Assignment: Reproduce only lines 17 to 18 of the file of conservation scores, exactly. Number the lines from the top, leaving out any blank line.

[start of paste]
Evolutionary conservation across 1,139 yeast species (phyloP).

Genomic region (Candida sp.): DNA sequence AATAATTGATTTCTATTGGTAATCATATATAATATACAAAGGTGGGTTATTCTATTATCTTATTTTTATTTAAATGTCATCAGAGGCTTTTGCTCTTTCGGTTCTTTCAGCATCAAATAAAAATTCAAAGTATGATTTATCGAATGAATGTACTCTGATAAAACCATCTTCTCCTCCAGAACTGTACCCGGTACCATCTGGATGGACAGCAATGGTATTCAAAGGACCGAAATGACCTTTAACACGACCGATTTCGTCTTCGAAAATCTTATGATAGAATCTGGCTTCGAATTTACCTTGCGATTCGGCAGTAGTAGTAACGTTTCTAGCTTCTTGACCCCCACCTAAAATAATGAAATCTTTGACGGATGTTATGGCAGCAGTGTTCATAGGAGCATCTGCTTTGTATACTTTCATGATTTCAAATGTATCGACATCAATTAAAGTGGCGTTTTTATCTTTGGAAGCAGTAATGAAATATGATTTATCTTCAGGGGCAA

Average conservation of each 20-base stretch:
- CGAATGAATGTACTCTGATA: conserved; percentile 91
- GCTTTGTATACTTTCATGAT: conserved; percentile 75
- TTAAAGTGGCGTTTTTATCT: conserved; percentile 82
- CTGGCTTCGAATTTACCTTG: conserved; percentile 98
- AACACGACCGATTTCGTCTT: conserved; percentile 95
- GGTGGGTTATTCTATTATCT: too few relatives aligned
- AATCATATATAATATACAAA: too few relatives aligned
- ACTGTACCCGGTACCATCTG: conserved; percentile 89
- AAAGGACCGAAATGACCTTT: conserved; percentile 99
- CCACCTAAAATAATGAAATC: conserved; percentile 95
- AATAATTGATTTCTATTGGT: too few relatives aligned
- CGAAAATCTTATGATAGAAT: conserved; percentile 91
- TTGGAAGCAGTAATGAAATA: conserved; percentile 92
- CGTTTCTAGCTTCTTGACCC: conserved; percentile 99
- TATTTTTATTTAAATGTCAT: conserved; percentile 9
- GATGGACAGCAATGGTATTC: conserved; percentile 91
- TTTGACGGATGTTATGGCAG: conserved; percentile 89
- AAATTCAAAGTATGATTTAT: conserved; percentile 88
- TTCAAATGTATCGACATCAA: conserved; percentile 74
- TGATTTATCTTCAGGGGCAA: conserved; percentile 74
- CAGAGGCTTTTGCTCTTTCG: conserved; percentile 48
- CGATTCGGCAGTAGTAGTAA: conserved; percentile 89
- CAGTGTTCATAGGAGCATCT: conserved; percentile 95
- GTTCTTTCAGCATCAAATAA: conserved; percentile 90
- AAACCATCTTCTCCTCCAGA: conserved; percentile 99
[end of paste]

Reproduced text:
- CGTTTCTAGCTTCTTGACCC: conserved; percentile 99
- TATTTTTATTTAAATGTCAT: conserved; percentile 9